AFI's Top 10 Animation: #8 - Shrek (2001)
As Kermit the Frog so elegantly put it, "It's not easy being green". Those words apply so well in this case. The lovable and curiously Scottish ogre, Shrek, made a huge impression when he hit the big screen in 2001. His adventures that take him from his swamp, to the kingdom of Duloc, to a dragon's lair and back, captured the hearts of audiences of all ages.
And now is the point where I stop writing like this is a crappy, over exaggerated movie ad.
So anyway, Shrek (voiced by Canadian funny man Mike Myers) is just trying to get some peace and quiet in his swamp when everyone's favourite fairytale characters rain on his parade. In order to get his swamp back he has to find Lord Farquaad (John Lithgow) all the while annoyed by Donkey, voiced by the great, yet more recently unfunny, Eddie Murphy (come on, you know it's true). Ordered by Lord Farquaad, Shrek has to rescue damsel Princess Fiona (Cameron Diaz) in order to get things back the way they were. But unfortunately for this ogre, things will never be the same.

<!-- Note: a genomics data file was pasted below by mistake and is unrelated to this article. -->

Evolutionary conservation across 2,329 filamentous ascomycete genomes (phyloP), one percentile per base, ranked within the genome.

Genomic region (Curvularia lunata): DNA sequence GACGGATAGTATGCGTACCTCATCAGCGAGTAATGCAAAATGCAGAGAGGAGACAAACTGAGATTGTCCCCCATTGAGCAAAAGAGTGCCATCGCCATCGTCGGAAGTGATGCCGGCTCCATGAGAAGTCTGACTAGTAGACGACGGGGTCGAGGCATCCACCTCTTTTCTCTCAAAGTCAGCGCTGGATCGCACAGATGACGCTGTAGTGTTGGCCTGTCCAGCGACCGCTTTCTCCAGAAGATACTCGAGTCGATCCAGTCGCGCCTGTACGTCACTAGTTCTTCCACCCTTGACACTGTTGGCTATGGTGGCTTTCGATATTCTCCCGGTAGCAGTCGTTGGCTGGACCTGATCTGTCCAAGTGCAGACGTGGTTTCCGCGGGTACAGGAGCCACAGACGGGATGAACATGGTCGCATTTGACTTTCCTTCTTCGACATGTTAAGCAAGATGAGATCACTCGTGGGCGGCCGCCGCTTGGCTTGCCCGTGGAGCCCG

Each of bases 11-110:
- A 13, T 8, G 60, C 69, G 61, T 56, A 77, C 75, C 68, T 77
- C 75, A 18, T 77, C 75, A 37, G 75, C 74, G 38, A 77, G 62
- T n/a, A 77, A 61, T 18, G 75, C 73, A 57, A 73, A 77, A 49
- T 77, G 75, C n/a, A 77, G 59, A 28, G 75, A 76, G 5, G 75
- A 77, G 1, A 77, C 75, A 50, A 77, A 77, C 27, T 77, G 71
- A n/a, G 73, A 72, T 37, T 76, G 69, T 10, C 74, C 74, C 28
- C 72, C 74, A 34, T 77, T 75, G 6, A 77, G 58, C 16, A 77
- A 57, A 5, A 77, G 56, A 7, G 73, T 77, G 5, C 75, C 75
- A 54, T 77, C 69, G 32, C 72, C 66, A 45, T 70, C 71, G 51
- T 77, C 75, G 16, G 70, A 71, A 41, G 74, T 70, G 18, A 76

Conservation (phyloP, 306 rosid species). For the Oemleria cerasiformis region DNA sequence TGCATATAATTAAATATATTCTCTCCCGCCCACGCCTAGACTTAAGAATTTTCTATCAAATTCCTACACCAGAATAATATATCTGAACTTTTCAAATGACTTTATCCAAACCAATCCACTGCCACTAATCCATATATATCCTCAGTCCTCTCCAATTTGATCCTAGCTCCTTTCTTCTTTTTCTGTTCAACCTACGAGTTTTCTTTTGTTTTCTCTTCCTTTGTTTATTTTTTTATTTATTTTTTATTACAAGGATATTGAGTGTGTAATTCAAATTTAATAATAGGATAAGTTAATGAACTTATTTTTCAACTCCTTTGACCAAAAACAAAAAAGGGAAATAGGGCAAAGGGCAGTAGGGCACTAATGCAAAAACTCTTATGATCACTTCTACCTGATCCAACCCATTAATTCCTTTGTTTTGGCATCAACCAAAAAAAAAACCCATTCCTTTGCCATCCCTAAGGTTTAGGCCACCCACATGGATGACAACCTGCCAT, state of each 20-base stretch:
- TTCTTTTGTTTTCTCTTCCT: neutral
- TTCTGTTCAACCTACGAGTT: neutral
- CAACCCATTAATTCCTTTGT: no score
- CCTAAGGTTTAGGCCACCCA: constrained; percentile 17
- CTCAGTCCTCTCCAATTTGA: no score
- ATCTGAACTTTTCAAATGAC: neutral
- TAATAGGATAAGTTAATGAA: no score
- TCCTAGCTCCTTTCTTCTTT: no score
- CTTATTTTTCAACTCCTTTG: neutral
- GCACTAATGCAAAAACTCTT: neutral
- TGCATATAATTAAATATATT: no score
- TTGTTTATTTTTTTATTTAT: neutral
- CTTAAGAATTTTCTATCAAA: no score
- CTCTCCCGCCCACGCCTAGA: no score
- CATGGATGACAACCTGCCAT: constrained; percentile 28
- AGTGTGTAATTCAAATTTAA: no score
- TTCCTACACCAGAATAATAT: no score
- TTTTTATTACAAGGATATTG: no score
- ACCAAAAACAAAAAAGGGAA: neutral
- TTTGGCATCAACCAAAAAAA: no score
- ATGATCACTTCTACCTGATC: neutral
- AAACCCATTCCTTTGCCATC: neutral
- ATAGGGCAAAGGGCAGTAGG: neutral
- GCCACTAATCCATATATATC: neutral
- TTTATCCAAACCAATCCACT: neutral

As much as I am a fan of Disney and Disney/Pixar films, I'm glad that DreamWorks Animation got a movie in the Top 10. DreamWorks is a great animation studio that has done a lot of amazing films; if you forget some of their great work (let's face it, we can't remember them all) check out the list here. I definitely love Shrek but I'm not sure if it deserves to be higher on AFI's Top 10 list than Finding Nemo or Cinderella.
Shrek also has a pretty good soundtrack including: Bad Reputation by Joan Jett, Hallelujah by Rufus Wainwright, and All Star and I'm a Believer (the original version by The Monkees is far superior) by Smash Mouth.
Shrek has brought us great entertainment over the years with the sequels Shrek 2, Shrek the Third, and Shrek: Forever After. We've also seen a spinoff franchise in 2011's Puss in Boots.
If you have some time on your hands and jonesing for some animated film, go ahead and watch the whole quadrilogy. It'll be great fun and there's only like a 50% chance you'll regret the six hours you just spent watching a fat, green, Scottish ogre and his annoying donkey get into all sorts of trouble.
- Chris Farley had originally been chosen to voice Shrek and allegedly he recorded most of the voice parts before his untimely death in 1997.
- When Mike Myers was chosen as Farley's replacement, he asked to have a script rewrite as to not tread on Chris's work.
- Even when Mike had completed all the voice recordings for the new scripted version, he asked the studio to re-record them but this time in a Scottish accent. Thankfully for all of us, they agreed.